By Annette Hinkle
Kids love him … parents just want him to go away. Well meaning with an aim to please, he inevitably leaves unintentional chaos and mayhem in his wake. Though he provides some good moral grounding, he’s a bit rough around the edges. His methods are questionable while scatological and off-color humor abound.
He’s Uncle Grandpa, everyone’s favorite “family friend/relative” and the brain child of Sag Harbor’s own Peter Browngardt. Uncle Grandpa wears a propeller hat and rainbow suspenders. Always on the lookout for fun, his catchphrase is “Good morning!”
He’s also Cartoon Network’s latest animated television offering.
“He’s the ultimate cartoon character,” explains Browngardt. “He flies around in an RV and goes anywhere — outer space, underground — and when someone has a problem, he randomly crashes wherever he’s needed.”
“He helps people,” adds Browngardt. “Usually he sort of causes the problem he’s trying to solve, but he makes it better and everyone learns from it.”
See, there is a moral to be found here.
Some of Uncle Grandpa’s storylines include helping a girl who’s afraid of the dark, someone struggling with homework or a teenager who’s just getting her license.
“They’re common problems, but they go on this crazy journey with lots of adventures,” adds Browngardt who says the character evokes the spirit of Mary Poppins and Cat in the Hat.
The inspiration for storylines is born from meetings where Browngardt and other animators and writers throw around ideas about life experiences that were important, if not life-altering, when they were kids.
“There’s a little Santa Claus in there too and the Easter Bunny or some other mythological sort of character that brings — not presents — but help,” says Browngardt.
But Uncle Grandpa doesn’t do everything on his own — he gets assistance on his missions by Belly Bag (a talking fanny pack), a dinosaur named Mr. Gus, a sun-glass wearing slice of pizza named Pizza Steve and a giant realistic flying tiger who is named Giant Realistic Flying Tiger.
When asked if there’s anyone in Sag Harbor who might have been the inspiration for Uncle Grandpa, Browngardt admits, “It’s a little of my dad and family friends we call uncles.”
Uncle Grandpa premiered on CN on Labor Day, and if you think the show sounds like the kind of bawdy entertainment pre-adolescent boys would appreciate, you’d be right on.
“We did really well,” says Browngardt of the show’s ratings for its premiere. “We won boys six to 11 and came in number seven in all of cable. We had 2.1 million viewers.”
This kind of stuff matters to Browngardt, who grew up doodling and making home movies in the backyard with his older brothers but has turned his childhood passion into the ideal adult dream-job.
Browngardt lives in Los Angeles these days and Uncle Grandpa is the second animated series he has created for Cartoon Network. He’s even brought big brother Tom (11 years his senior) in to work on the series.
“Tom is a picture editor on the show – we were making films when I was a kid, now we’re working together,” says Browngardt.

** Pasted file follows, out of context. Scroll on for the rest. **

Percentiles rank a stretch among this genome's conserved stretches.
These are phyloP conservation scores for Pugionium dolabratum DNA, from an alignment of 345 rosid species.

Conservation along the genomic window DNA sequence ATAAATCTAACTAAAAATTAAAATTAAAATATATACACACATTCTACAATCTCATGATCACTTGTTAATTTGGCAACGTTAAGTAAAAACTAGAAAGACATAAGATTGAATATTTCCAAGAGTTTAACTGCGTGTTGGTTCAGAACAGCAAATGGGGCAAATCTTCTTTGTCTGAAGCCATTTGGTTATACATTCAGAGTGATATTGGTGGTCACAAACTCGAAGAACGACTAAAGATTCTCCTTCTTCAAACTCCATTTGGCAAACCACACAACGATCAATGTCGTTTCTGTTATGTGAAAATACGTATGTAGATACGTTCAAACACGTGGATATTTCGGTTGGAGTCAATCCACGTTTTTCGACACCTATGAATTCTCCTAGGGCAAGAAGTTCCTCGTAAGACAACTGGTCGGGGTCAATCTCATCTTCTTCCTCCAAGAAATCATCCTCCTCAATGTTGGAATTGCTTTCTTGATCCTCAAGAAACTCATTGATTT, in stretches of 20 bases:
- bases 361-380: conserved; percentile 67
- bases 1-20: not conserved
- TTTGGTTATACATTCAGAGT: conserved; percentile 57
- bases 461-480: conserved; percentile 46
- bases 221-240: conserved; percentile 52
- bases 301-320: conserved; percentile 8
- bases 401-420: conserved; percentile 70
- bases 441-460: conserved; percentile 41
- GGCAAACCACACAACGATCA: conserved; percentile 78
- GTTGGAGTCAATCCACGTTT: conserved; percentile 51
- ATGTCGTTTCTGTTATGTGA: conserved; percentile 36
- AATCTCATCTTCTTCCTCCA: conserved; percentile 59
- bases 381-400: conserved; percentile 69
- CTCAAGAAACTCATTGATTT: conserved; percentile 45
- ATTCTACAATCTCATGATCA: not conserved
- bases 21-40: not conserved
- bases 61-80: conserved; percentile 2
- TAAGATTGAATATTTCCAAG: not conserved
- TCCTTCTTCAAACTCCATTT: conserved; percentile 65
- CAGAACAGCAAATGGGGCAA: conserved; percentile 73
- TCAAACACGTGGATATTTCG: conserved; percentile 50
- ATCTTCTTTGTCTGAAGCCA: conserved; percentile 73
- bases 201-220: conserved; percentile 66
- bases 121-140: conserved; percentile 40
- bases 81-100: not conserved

Uncle Grandpa may have his own time slot now, but he actually debuted as a character in another show Browngardt created for CN — Secret Mountain, Fort Awesome. Despite the fact Browngardt won an animation award in Annecy, France last summer for that series, it didn’t bring in the audience CN wanted, and it was canceled.
But you can’t keep a good, well meaning uncle-like figure down, and Uncle Grandpa was granted a new life of his own by CN.
“I created Uncle Grandpa as a short in 2006,” explains Browngardt who was a storyboard artist and writer on the show Chowder at the time. “Cartoon Network finds people from the studio and cultivates talent. It’s kind of amazing they do that. I know of no other studio that does.”
“It’s very unusual. They’re hands off and try to invest in those they believe can do it and are passionate,” he adds. “It’s pretty amazing. They want whatever you’re going to pitch. This is your dream, your passion and that’s where good things come from.”
Browngardt not only created Uncle Grandpa, but he also provides the character’s voice.
“I love it – I get to act with celebrities,” says Browngardt. “It’s weird acting alongside professional actors. But it’s awesome. I take it really seriously. It’s important to me.”
While Browngardt, 34, grew up on Looney Toons and Tex Avery cartoons (largely influenced by his four older brothers) he notes that shows like Uncle Grandpa reflect a new trend in animation.
“There’s movement with adventure in Uncle Grandpa,” he explains. “The networks are looking for a new voice, the next generation – that millennial generation which grew up on 24-hour cartoons. And it’s a very different voice than 10 years ago.”
Browngardt explains that these days, the style of the art is more reflective of underground comics and illustration rather than the flat and graphic design reminiscent of 1950s cartoons which was popular a decade ago.
“Now they’re more dimensional and more about appealing to kids growing up with the Simpsons and writerly play,” he says. “Kids aren’t growing up on those older cartoons.”
And of course the beauty of it is, when you’re lucky enough to work at the Cartoon Network, in truth — you don’t have to grow up at all.
“I still feel immature,” admits Browngardt.